School of Behavioral Sciences


Doctor of Education in Community Care and Counseling (EdD)


Mollie Boyd, Dwight Rice


military marriages, spiritual care, deployments, military chaplains, resiliency, pastoral care, chaplaincy, spirituality, stress, moral injury, trauma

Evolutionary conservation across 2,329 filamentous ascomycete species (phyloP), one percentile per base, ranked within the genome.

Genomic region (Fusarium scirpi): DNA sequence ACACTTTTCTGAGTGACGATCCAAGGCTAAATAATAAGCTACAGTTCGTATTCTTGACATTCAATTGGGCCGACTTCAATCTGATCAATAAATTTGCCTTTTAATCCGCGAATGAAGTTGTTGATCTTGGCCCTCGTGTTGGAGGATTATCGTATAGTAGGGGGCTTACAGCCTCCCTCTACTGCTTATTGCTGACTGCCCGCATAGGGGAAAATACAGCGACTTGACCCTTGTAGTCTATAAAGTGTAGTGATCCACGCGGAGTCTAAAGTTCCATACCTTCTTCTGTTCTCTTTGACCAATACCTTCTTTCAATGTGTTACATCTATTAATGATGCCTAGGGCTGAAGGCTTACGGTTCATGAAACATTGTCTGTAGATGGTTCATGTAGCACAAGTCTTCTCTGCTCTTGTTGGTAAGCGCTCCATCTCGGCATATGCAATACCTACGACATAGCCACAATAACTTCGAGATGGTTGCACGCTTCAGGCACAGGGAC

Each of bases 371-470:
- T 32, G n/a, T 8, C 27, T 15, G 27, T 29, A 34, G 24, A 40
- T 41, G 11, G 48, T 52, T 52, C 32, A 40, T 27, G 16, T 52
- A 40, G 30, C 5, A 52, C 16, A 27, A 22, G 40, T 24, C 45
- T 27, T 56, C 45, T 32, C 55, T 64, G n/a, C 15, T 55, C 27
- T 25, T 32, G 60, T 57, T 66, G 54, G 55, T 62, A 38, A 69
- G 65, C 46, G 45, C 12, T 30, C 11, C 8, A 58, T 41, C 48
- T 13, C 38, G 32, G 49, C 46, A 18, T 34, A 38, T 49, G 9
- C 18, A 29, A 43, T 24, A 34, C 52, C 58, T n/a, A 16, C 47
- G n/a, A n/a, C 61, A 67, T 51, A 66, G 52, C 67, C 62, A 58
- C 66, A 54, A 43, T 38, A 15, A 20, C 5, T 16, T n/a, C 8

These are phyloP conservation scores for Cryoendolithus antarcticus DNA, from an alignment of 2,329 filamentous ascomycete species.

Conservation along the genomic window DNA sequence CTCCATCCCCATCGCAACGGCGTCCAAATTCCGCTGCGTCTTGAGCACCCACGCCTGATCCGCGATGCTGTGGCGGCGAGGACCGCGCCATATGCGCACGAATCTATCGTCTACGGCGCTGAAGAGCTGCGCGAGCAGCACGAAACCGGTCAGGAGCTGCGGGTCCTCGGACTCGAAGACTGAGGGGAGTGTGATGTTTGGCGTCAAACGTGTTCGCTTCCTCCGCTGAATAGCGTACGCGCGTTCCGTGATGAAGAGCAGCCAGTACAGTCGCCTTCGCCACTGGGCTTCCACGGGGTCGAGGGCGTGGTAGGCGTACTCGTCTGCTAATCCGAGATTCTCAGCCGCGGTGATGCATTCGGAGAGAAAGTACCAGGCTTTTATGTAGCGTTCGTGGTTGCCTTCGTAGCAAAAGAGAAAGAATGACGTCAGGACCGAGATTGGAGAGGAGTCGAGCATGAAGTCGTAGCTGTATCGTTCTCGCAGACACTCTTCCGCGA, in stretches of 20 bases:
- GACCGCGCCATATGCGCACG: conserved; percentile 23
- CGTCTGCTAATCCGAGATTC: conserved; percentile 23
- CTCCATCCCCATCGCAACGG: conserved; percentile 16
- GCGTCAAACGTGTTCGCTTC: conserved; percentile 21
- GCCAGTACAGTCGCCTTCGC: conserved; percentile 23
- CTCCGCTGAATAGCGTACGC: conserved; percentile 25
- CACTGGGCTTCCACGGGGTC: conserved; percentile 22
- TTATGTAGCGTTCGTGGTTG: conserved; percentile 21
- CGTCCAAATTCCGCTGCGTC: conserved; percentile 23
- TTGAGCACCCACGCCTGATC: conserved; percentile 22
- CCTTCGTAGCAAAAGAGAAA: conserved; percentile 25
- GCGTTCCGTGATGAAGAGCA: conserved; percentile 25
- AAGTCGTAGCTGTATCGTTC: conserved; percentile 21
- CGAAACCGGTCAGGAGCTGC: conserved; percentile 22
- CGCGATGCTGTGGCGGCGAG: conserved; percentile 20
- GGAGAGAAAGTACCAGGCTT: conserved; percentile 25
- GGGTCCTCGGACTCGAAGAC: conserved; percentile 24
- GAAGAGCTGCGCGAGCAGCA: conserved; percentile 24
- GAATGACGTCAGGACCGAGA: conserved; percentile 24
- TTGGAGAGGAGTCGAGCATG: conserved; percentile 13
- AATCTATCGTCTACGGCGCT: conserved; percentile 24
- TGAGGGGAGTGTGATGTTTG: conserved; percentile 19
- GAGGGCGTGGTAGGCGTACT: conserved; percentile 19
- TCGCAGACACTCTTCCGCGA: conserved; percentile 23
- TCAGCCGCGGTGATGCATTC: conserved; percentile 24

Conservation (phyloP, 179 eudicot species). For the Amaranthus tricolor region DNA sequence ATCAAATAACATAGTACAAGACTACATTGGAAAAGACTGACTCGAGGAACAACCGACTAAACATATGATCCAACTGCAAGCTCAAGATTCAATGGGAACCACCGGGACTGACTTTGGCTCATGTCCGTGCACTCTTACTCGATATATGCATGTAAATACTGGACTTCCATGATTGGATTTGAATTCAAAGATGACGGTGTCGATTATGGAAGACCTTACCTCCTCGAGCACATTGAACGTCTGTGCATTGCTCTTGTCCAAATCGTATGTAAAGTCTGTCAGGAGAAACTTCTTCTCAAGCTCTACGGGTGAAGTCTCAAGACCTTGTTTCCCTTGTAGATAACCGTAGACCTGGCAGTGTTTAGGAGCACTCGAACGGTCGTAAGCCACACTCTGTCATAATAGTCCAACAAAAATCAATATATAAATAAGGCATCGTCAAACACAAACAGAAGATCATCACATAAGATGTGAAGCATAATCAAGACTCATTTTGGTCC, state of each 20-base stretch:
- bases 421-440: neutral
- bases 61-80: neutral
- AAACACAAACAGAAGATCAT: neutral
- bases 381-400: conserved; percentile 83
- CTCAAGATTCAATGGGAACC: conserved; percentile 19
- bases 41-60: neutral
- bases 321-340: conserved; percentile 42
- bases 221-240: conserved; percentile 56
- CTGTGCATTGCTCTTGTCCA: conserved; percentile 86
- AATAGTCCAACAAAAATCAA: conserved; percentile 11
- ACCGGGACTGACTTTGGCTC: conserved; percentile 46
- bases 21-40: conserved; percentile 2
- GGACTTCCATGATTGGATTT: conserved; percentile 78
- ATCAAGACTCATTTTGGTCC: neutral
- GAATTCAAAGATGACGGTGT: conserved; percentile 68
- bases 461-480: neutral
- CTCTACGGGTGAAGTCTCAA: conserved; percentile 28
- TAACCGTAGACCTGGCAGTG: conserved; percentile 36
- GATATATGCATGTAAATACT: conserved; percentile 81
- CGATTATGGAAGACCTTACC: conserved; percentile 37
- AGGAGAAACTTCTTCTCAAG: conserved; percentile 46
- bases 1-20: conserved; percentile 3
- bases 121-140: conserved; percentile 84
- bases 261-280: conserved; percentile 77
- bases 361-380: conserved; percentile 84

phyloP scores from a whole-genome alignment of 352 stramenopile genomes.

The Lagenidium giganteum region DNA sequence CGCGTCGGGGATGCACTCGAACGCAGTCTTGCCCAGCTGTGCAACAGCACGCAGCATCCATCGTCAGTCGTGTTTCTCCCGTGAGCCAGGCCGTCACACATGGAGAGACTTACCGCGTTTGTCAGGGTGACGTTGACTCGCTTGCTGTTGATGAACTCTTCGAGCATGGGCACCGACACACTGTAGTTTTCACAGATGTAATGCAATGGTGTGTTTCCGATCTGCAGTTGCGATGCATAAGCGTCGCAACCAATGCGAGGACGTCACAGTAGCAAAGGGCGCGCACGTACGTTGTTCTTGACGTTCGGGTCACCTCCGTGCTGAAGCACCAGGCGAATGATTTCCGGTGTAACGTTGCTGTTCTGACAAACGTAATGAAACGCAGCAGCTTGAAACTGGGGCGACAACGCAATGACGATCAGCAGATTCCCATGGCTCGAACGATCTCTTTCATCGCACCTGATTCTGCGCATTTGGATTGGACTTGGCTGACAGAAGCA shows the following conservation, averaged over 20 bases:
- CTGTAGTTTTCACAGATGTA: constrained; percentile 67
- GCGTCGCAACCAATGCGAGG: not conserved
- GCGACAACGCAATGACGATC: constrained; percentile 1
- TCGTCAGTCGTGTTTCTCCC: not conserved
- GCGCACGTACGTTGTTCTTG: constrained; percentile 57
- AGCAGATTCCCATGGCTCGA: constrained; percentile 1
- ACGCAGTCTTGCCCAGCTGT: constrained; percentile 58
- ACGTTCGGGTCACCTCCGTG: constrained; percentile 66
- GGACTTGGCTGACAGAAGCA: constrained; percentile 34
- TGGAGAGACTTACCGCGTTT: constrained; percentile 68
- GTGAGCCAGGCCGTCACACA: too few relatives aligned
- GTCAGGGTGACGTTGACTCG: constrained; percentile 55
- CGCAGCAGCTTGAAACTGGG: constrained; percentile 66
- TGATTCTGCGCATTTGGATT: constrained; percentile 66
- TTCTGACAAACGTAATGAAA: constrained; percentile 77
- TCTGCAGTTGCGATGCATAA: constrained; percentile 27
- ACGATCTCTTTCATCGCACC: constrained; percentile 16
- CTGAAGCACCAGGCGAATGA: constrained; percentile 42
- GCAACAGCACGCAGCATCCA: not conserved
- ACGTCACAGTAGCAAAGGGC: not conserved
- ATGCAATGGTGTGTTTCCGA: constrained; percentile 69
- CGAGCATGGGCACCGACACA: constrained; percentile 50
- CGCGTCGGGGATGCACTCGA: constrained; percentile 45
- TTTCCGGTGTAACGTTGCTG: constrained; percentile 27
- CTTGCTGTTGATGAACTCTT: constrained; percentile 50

Military chaplains provide spiritual support and counseling to the military populations alongside conducting religious services. As a military process, chaplaincy operates as a liaison between military personnel, mental health professionals, and clinical marriage counselors. In this context, the military population is extensive and consists of military personnel, military chaplains, and their civilian families. It must be acknowledged that various service-motivated challenges confront these individuals. For instance, military marriages are threatened by lengthy deployment and family separations. Therefore, it is significant to contextualize military marriages’ coping, survival, and strengthening as most contemporary researchers have focused on this subject. Most studies have investigated several in-house mechanisms like spiritual care and outsourced coping agents like professional psychiatrists and marriage counselors among military populations (Bliese et al., 2008; Seddon et al., 2011). However, this study focused on interventions available at military facilities—chaplaincy and spiritual care. It is important to understand the role of spirituality as advanced by military chaplains as a coping mechanism among military personnel and a marriage-strengthening technique to verify its ability to improve marriage sustainability. Therefore, the study investigated the association between spirituality and marriage strengthening among military personnel. This phenomenological study aimed to examine the effectiveness of military chaplains and the spiritual care and support they provide to strengthen military marriages among military populations. As such, the study qualitatively examined the role of chaplains and spirituality among two military population participants—military personnel and chaplains at the Ellsworth Air Force Base. The theories guiding this study were the family stress theory advanced by Bowen (1971) and Selye’s (1956) stress theory, which helped explain the stressors in military marriages. Data were collected from semistructured, in-depth interviews with a study sample of 15 participants. The data were then transcribed, analyzed, and interpreted. The findings indicated that spiritual care provided by chaplains was critical in building trust and strengthening bonds among married couples. At the same time, spirituality equipped military couples with essential virtues for marriage stability. The study also found that psychological well-being was a critical factor in promoting healthy relationships and chaplains played a role in promoting the mental well-being of the military couples, which furthered the stability of the unions. Finally, the study acknowledged that other interventions and resources were critical in supporting strong marriages besides the spiritual care provided by chaplains. As such, couples were advised to join personal and family-oriented programs (e.g., marital counseling, the strong bonds program, and reintegration counseling) and use other resources to maintain their marriages.

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